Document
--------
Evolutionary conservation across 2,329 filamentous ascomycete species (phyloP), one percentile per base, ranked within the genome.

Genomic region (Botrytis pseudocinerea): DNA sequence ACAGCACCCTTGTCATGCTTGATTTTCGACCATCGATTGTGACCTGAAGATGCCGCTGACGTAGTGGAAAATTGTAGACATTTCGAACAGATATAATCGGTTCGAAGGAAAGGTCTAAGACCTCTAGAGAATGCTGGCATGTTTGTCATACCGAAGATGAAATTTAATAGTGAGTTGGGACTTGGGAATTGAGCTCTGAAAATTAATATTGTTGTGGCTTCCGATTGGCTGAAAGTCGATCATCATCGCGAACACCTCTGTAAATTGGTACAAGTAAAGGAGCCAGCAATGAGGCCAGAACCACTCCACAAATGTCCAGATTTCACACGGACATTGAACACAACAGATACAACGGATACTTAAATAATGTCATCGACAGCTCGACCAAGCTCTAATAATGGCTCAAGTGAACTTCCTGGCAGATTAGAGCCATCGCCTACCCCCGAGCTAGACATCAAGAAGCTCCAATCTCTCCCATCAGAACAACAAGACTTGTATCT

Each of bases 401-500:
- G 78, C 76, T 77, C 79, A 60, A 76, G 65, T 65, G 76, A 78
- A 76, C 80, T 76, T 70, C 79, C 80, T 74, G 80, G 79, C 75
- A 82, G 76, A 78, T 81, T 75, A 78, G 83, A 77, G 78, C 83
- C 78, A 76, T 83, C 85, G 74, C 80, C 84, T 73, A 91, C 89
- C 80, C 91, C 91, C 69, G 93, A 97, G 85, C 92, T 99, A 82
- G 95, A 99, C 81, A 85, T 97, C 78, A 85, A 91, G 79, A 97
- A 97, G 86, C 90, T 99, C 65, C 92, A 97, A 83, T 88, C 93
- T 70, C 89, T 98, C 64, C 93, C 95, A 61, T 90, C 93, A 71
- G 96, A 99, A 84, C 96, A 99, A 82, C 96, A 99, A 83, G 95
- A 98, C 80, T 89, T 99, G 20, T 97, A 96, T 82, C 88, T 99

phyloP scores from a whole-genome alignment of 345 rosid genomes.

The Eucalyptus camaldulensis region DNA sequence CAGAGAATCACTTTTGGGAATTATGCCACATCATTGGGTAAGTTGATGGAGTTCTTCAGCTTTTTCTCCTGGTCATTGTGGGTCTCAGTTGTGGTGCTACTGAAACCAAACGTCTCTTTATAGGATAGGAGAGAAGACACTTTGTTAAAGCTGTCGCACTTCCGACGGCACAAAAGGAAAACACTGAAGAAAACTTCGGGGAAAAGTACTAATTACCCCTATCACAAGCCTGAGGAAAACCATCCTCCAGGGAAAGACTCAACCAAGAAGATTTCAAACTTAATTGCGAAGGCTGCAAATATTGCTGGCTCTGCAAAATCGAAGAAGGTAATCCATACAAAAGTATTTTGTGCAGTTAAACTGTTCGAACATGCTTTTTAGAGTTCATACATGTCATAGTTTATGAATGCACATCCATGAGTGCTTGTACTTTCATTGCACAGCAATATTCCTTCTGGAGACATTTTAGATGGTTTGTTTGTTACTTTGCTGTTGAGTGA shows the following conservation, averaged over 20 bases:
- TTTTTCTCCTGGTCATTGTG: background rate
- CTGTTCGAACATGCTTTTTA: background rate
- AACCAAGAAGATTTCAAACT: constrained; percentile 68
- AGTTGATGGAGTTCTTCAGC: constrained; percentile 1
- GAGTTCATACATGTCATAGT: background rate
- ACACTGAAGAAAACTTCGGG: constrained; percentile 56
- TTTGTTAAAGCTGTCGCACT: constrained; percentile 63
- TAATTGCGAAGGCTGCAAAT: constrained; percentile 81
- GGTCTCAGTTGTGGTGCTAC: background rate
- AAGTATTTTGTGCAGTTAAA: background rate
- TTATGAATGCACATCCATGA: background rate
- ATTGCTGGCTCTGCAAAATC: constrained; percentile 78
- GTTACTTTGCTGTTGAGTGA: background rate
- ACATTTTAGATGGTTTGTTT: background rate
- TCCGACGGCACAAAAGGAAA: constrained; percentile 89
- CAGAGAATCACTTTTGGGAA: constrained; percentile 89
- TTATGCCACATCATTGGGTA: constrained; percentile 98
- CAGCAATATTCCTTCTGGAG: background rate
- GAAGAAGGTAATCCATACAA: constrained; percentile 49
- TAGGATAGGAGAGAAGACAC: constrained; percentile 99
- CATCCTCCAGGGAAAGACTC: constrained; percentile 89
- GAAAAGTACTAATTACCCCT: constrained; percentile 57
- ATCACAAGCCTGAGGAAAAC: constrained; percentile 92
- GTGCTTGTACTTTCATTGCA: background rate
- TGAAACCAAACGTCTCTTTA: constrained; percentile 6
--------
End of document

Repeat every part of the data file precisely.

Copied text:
Evolutionary conservation across 2,329 filamentous ascomycete species (phyloP), one percentile per base, ranked within the genome.

Genomic region (Botrytis pseudocinerea): DNA sequence ACAGCACCCTTGTCATGCTTGATTTTCGACCATCGATTGTGACCTGAAGATGCCGCTGACGTAGTGGAAAATTGTAGACATTTCGAACAGATATAATCGGTTCGAAGGAAAGGTCTAAGACCTCTAGAGAATGCTGGCATGTTTGTCATACCGAAGATGAAATTTAATAGTGAGTTGGGACTTGGGAATTGAGCTCTGAAAATTAATATTGTTGTGGCTTCCGATTGGCTGAAAGTCGATCATCATCGCGAACACCTCTGTAAATTGGTACAAGTAAAGGAGCCAGCAATGAGGCCAGAACCACTCCACAAATGTCCAGATTTCACACGGACATTGAACACAACAGATACAACGGATACTTAAATAATGTCATCGACAGCTCGACCAAGCTCTAATAATGGCTCAAGTGAACTTCCTGGCAGATTAGAGCCATCGCCTACCCCCGAGCTAGACATCAAGAAGCTCCAATCTCTCCCATCAGAACAACAAGACTTGTATCT

Each of bases 401-500:
- G 78, C 76, T 77, C 79, A 60, A 76, G 65, T 65, G 76, A 78
- A 76, C 80, T 76, T 70, C 79, C 80, T 74, G 80, G 79, C 75
- A 82, G 76, A 78, T 81, T 75, A 78, G 83, A 77, G 78, C 83
- C 78, A 76, T 83, C 85, G 74, C 80, C 84, T 73, A 91, C 89
- C 80, C 91, C 91, C 69, G 93, A 97, G 85, C 92, T 99, A 82
- G 95, A 99, C 81, A 85, T 97, C 78, A 85, A 91, G 79, A 97
- A 97, G 86, C 90, T 99, C 65, C 92, A 97, A 83, T 88, C 93
- T 70, C 89, T 98, C 64, C 93, C 95, A 61, T 90, C 93, A 71
- G 96, A 99, A 84, C 96, A 99, A 82, C 96, A 99, A 83, G 95
- A 98, C 80, T 89, T 99, G 20, T 97, A 96, T 82, C 88, T 99

phyloP scores from a whole-genome alignment of 345 rosid genomes.

The Eucalyptus camaldulensis region DNA sequence CAGAGAATCACTTTTGGGAATTATGCCACATCATTGGGTAAGTTGATGGAGTTCTTCAGCTTTTTCTCCTGGTCATTGTGGGTCTCAGTTGTGGTGCTACTGAAACCAAACGTCTCTTTATAGGATAGGAGAGAAGACACTTTGTTAAAGCTGTCGCACTTCCGACGGCACAAAAGGAAAACACTGAAGAAAACTTCGGGGAAAAGTACTAATTACCCCTATCACAAGCCTGAGGAAAACCATCCTCCAGGGAAAGACTCAACCAAGAAGATTTCAAACTTAATTGCGAAGGCTGCAAATATTGCTGGCTCTGCAAAATCGAAGAAGGTAATCCATACAAAAGTATTTTGTGCAGTTAAACTGTTCGAACATGCTTTTTAGAGTTCATACATGTCATAGTTTATGAATGCACATCCATGAGTGCTTGTACTTTCATTGCACAGCAATATTCCTTCTGGAGACATTTTAGATGGTTTGTTTGTTACTTTGCTGTTGAGTGA shows the following conservation, averaged over 20 bases:
- TTTTTCTCCTGGTCATTGTG: background rate
- CTGTTCGAACATGCTTTTTA: background rate
- AACCAAGAAGATTTCAAACT: constrained; percentile 68
- AGTTGATGGAGTTCTTCAGC: constrained; percentile 1
- GAGTTCATACATGTCATAGT: background rate
- ACACTGAAGAAAACTTCGGG: constrained; percentile 56
- TTTGTTAAAGCTGTCGCACT: constrained; percentile 63
- TAATTGCGAAGGCTGCAAAT: constrained; percentile 81
- GGTCTCAGTTGTGGTGCTAC: background rate
- AAGTATTTTGTGCAGTTAAA: background rate
- TTATGAATGCACATCCATGA: background rate
- ATTGCTGGCTCTGCAAAATC: constrained; percentile 78
- GTTACTTTGCTGTTGAGTGA: background rate
- ACATTTTAGATGGTTTGTTT: background rate
- TCCGACGGCACAAAAGGAAA: constrained; percentile 89
- CAGAGAATCACTTTTGGGAA: constrained; percentile 89
- TTATGCCACATCATTGGGTA: constrained; percentile 98
- CAGCAATATTCCTTCTGGAG: background rate
- GAAGAAGGTAATCCATACAA: constrained; percentile 49
- TAGGATAGGAGAGAAGACAC: constrained; percentile 99
- CATCCTCCAGGGAAAGACTC: constrained; percentile 89
- GAAAAGTACTAATTACCCCT: constrained; percentile 57
- ATCACAAGCCTGAGGAAAAC: constrained; percentile 92
- GTGCTTGTACTTTCATTGCA: background rate
- TGAAACCAAACGTCTCTTTA: constrained; percentile 6